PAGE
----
I made it to lunchtime and was looking forward to a teaching and pupil emptied double period stretch during which I was going to attack the rubbish in my cupboard in building one (the cupboard in building 4 having been virtually emptied already) when a colleague brought me the odious news that the single lesson with the 3ESO which we had been told was going to be taken over by someone talking to them about something and therefore did not need our presence there is not as we have been told.

We have to go with the kids and listen to a talk on drugs.  Shit.  And I was hoping to slope off early so that I could go and have a quick swim and still be able to get home in time to prepare the table for the festivities attendant on Toni’s name day.  Foolish boy – I should have drawn on thirty years experience of happy expectations being dashed by scholastic managerial machinations ever to assume that so jocose a plan could possibly succeed!

But, having completed my marking I do feel up to attempting a partial clean up of my cupboard.

That last good intention has only partially been completed because I obviously had to stump my resentful way off to the talk on drugs.  Which was appalling.  When I arrived in the auditorium the kids had already been spoken to for a solid hour and they had another hour of talking to go before they were released.  Considering the inconsiderate format of the “experience” our kids were generally well behaved – perhaps it’s good training for the series of absurdly long and mind numbing meetings that this country seems to go in for as part of a professional existence!

The evening was taken up with Family celebrations for Toni’s name day.  For me that meant calling in to the supermarket for goodies and then (after not going for a swim) having to go straight back out again when I got home because bread had not been purchased.  So, back to the supermarket and on my return The Family had arrived – a seamless journey to total exhaustion.

The meal was eaten to the accompaniment of the European Football Championship just to add an extra nuance of tedium to the situation because with most of these countries I have no preference about who wins.  Although I did find that remembering the marking in the Eurovision Song Contest added a soupçon of vitriol to my seemingly placid viewing.  Just how long is this torture going on!  Roll on the final and at least some respite from the tyranny of football on our television screens.  Not, of course that football is not a good spectator sport – it is – it’s just that I can think of better things to do and silence in the living room with the television switched off is an important luxury as well!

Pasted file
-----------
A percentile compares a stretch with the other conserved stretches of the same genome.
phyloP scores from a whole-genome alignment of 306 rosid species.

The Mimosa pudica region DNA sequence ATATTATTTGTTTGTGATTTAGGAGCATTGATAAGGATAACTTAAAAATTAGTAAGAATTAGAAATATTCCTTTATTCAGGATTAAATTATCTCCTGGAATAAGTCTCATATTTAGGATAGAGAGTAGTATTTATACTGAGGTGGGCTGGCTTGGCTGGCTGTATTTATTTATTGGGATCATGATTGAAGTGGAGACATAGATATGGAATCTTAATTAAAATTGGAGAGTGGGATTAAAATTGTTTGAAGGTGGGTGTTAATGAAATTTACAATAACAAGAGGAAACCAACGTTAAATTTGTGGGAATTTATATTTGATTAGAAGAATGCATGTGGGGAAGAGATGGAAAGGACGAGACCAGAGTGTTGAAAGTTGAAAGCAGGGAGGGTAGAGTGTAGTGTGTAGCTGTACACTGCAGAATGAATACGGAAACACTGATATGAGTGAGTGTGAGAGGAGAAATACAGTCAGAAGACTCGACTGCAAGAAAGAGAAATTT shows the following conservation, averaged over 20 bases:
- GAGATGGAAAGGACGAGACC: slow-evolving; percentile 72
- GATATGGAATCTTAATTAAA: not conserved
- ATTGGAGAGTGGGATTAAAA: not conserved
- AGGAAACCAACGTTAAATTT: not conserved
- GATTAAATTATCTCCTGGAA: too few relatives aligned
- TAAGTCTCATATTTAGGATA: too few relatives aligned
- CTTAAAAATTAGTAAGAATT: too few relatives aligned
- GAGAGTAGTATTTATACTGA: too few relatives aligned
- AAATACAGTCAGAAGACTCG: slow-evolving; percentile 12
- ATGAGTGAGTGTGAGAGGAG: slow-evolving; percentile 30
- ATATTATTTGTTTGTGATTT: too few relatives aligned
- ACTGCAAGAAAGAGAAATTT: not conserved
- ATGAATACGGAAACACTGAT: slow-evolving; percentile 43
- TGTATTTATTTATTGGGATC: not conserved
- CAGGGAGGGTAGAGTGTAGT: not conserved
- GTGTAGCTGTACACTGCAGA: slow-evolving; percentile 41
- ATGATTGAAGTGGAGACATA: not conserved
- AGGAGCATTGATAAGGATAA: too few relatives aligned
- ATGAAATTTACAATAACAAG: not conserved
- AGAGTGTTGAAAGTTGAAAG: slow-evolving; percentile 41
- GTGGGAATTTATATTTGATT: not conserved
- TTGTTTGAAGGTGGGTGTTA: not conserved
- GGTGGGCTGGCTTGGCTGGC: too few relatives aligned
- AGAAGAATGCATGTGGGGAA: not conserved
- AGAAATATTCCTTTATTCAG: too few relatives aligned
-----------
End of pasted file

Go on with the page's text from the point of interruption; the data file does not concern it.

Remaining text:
Today, Thursday, should be the last normal day of teaching for the kids as tomorrow the final (sic.) examinations of the year are going to start.  Ironically both of the examinations that I have to mark are being held on the same day and so I have the maximum amount of time in which to mark them.  I sincerely hope that the statement in the last sentence does not come back to haunt me.  In theory I should be able to start marking the 3ESO examination as soon as it has been completed and although the 1ESO exam is last thing on Friday I should have time on Monday to get that started as well and even completed if things go well.

Then there will be the filling in of the results on various pieces of paper and (sic.) in the computer system.  The last time we did this there were three separate (an very large) pieces of paper on which we had the write the same results out as well as putting them in the system.  One is tempted to ask why, but one knows that that would be the wrong question to ask.

My first gained “free” this morning at 8.15 am has been lost (again) and so I will end up having two periods with the 3ESO to start the day.  What a joy!  And people ask me why I am retiring and won’t I miss it!  How jejune can people be!

I will actually have to do some real teaching today, though I think that this will be in spite of my classes demanding time to “study”.

That word is a difficult one to understand in the context of education in this country, but a very simple one to understand from the kids’ point of view.  For them it merely means making mindless notes and learning them by rote.  They rely on a few studious kids to make written notes and then they syndacalise them throughout the year group so, if the originator of he notes makes a mistake that spreads like a disease and marks vanish into thin air!

My arrival in the house at the end of the day was after an extended swim in the pool and a relaxing cup of acceptable tea and, joy of joys, reading a whole sci-fi story on my phone.  It was a life style which appears increasingly attractive as the days slowly (O! So slowly!) creep by towards the date of release.

Anyway, my arrival was met by Toni sitting on the sofa holding something and staring at me in a meaningful way.  I met his meaning with blank incomprehension until Toni rattle the paper he was reading and said the magic word “tapas”!  I then instantly comprehended his previous mute communication and realized that he had the new sheet for the Ruta de tapas for Castelldefels.